Madness is never a solo condition

Jean-Paul Sartre spent his life arguing that there is no madness in individuals and that it only occurs within groups. Dealing with both on a regular basis I have to respectfully disagree.

It was with that French philosopher’s thought in mind that I looked at those gathered around my midweek bar. Two guys high-fiving and backslapping, both sipping Scotch with just two ice cubes, a couple canoodling in the corner and a group of fundraisers sitting at a table spending money on drinks out of a white envelope clearly labelled “soccer.”

“Can I get another drink?” asked an elderly loner, who had not actually ordered a drink prior, bringing Sartre’s musings clearly into question. Monsieur Sartre dealt with objective truth, and so do I — every day.

“Hi!” said a newly arrived woman in way-too friendly a manner.

“Hi, yourself.”

“You are so funny,” she said, leaving me to wonder exactly what was so funny.

She ordered a glass of wine and an appetizer, but it was more more complex than that. Let’s just say that by the time she got the appetizer I already knew all her allergies, her feelings on California chardonnay, her marital status, her son’s ages, her hometown, her college, her career and every single person whom she had encountered on her way over. One could call it a conversation, but I think the sum total of my verbiage was limited to a few well-placed “ahs.”

A trip to the back kitchen was compelled by a complicated question on the intricacies of a particular food item’s preparation. Ten questions and two trips into the kitchen about a $7 item might seem extreme, but customer service is an exercise in extremes.

When I returned, a man was seated next to Ms. Talkative, conversing about her sons. Her meticulously ordered appetizer sat untouched on the bar as she turned her attentions, literally and figuratively, toward her date.

All the first date ground was covered. Old boyfriends, old girlfriends, favorite foods, favorite movies — if I’ve heard it once I’ve heard it 1,000 times and everything is so darn funny. But I digress.

This went on for some time, long enough for the elderly loner to get his actual second drink, long enough for the canoodlers to leave seeking more horizontal accommodation and certainly long enough for the guilt surrounding that white envelope to rear its head.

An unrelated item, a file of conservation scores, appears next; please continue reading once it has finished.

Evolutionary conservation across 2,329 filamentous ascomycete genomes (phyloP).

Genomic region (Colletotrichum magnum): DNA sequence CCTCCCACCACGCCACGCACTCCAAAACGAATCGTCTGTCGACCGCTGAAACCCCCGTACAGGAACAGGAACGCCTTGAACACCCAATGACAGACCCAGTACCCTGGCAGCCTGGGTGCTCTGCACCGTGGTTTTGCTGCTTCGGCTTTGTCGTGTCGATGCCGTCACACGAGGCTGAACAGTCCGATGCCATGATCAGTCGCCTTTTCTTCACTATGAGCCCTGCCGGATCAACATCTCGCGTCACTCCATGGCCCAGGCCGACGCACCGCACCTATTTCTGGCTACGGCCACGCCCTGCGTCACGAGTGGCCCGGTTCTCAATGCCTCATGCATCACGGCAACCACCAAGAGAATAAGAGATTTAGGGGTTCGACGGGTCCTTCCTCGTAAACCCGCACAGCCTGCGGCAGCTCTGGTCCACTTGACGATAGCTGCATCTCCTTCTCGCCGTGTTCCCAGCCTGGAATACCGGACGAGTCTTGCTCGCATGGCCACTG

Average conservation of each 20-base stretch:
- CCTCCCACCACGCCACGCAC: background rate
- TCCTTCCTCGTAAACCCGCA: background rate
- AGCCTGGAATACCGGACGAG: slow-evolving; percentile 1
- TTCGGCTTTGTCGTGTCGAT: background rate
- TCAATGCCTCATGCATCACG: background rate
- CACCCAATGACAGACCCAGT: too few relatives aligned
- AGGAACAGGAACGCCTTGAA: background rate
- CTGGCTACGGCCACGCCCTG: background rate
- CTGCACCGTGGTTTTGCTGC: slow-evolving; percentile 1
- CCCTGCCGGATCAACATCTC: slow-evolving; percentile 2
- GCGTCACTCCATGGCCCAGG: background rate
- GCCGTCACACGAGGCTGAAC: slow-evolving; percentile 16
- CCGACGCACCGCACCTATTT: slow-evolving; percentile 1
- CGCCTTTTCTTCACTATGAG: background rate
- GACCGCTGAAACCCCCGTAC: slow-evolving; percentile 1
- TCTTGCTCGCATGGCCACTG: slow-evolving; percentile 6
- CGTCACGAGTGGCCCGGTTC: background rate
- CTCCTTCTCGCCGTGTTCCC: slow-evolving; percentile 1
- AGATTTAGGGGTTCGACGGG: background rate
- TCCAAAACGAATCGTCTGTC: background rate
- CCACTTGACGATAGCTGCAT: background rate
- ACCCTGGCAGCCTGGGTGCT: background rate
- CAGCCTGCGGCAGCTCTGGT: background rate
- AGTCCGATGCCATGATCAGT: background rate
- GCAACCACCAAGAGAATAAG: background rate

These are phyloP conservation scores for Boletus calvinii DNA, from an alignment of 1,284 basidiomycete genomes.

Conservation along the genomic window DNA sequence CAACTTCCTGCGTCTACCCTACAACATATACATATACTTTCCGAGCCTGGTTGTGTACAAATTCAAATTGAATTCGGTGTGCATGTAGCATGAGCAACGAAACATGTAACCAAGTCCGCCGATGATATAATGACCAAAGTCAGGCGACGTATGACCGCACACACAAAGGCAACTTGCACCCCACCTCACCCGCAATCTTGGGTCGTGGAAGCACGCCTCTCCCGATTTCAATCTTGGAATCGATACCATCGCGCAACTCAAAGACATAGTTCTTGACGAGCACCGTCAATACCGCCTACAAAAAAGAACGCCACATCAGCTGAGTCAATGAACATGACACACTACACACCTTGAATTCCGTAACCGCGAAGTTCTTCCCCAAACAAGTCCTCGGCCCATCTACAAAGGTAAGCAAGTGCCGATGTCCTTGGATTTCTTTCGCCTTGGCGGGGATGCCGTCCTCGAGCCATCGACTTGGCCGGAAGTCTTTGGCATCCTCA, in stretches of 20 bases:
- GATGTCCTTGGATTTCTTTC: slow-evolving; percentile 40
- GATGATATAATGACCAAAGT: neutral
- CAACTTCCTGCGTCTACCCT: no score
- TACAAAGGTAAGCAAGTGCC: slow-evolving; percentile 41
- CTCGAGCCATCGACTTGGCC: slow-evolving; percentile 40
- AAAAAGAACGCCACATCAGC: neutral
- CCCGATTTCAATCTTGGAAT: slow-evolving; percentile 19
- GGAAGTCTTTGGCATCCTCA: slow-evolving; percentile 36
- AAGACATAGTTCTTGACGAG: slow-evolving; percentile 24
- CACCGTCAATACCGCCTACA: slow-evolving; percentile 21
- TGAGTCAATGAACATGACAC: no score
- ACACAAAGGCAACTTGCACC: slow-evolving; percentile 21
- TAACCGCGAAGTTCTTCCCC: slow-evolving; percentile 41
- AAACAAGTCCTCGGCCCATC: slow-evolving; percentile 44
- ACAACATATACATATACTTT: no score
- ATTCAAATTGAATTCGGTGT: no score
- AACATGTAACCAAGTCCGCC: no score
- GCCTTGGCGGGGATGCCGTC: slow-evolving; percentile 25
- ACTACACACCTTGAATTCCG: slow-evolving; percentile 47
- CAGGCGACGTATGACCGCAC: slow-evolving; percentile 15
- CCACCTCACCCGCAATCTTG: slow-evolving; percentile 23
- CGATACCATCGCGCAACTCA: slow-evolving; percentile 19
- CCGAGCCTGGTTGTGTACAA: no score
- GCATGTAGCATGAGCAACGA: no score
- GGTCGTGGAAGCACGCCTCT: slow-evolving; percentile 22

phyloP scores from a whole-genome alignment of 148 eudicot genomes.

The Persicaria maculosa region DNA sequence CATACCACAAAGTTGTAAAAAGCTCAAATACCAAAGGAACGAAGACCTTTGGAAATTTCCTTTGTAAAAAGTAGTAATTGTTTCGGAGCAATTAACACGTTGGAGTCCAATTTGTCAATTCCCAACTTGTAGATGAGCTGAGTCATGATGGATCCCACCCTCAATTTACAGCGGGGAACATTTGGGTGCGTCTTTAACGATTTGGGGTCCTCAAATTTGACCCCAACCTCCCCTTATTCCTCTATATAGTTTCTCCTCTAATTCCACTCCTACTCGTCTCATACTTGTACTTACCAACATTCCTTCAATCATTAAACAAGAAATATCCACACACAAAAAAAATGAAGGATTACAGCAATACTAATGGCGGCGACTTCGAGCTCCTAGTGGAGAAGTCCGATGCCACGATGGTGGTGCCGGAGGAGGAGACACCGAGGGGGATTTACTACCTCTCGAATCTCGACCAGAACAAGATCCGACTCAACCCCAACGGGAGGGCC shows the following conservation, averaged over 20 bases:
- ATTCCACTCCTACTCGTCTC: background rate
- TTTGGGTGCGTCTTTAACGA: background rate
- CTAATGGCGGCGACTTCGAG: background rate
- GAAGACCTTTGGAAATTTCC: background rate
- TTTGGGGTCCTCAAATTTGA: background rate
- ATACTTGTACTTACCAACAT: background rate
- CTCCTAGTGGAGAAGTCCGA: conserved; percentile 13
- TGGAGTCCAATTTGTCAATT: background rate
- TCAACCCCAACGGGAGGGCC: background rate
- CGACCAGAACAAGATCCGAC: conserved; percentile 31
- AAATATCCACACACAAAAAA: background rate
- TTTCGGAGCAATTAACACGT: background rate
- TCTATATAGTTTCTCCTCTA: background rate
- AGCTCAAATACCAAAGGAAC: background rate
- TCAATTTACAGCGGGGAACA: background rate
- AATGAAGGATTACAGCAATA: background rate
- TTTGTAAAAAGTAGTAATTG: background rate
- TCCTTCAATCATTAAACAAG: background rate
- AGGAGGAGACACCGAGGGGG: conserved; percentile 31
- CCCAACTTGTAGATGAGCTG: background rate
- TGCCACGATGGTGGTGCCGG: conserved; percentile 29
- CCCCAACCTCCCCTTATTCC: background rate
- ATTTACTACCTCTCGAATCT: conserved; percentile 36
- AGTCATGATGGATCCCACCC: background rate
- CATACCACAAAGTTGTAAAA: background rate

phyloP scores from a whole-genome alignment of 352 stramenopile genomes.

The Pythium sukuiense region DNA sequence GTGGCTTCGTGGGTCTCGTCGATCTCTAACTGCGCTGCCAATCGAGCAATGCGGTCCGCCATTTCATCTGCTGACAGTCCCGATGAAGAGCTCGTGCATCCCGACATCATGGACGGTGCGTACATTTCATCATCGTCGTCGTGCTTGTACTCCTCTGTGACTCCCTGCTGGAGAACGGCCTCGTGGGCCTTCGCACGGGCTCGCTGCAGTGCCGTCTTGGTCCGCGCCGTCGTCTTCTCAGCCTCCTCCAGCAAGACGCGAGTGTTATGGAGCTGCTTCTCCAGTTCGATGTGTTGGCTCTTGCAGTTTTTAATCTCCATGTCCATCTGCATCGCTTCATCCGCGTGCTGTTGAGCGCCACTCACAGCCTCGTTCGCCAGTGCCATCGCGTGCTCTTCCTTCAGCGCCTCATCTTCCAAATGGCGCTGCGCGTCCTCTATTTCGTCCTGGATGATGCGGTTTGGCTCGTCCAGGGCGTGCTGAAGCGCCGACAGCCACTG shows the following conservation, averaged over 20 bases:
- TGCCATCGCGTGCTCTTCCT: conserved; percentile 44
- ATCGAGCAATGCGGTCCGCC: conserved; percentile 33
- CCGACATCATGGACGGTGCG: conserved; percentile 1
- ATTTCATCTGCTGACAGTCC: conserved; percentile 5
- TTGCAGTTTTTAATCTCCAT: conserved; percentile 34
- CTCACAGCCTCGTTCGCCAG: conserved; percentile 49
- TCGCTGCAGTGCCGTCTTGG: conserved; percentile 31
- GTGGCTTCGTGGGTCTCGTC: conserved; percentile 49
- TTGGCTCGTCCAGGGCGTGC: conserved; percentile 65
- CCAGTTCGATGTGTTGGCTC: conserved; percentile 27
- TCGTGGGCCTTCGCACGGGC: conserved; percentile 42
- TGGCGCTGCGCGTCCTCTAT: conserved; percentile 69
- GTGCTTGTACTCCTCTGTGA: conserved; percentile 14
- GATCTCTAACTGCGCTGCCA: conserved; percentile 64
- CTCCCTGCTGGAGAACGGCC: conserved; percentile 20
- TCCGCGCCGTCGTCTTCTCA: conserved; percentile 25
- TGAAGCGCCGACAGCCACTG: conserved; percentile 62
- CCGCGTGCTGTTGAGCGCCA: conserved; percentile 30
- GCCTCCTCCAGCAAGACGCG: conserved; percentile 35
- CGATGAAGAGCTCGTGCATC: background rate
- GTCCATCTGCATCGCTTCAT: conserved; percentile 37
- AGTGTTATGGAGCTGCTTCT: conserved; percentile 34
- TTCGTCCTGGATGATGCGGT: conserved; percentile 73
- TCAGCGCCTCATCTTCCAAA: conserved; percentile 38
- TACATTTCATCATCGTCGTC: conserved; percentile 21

Eventually it was just me and the first date couple. If you think it’s uncomfortable being a third wheel, try being one who cannot leave because of the circumstances of your employment. Attraction and intimacy can be quite unsavory when viewed upclose and personal by someone not in on the equation. Ask any server or bartender and he or she will tell you the same.

Dessert was ordered, followed by a feeding to of said dessert and the splitting of a cognac, if only there had been peeled grapes than the cliché would have been complete. First dates are so predictable.

When time and opportunity allowed I presented the bill of fare.

“We’re not together,” the man said, wagging his finger back and forth between them.

“No,” she echoed. “We’ve actually never met before.”

“I’m sorry, I guess I made a mistake.”

“I think he thought we were on a date,” he said, laughing.

She laughed, too, just not as relentlessly.

After paying their separate checks the two walked out together, him helping her with her light summer wrap and then holding the front door open.

Later, I walked past a rocking car with steamed-up windows, leaving me with these thoughts:

• If it walks like a duck and quacks like a duck, then it probably is a duck.

• “A madman’s ravings are absurd in relation to the situation in which he finds himself, but not in relation to his madness,” wrote Sartre in his 1938 novel “Nausea.”

• In Sartre’s 1944 novel “No Exit,” he depicted hell as three people locked together in a room they cannot leave, memorialized by his famous quote, “Hell is other people.”

• Still wondering if that couple thought the night didn’t qualify as a date the next morning, objective truth and all that.

• Tomorrow is Bastille Day, a happy day for the French people but not so much for the French nobility.

Jeff Burkhart is the author of “Twenty Years Behind Bars: The Spirited Adventures of a Real Bartender” as well as an award-winning bartender at a local restaurant. Follow him at and contact him at [email protected].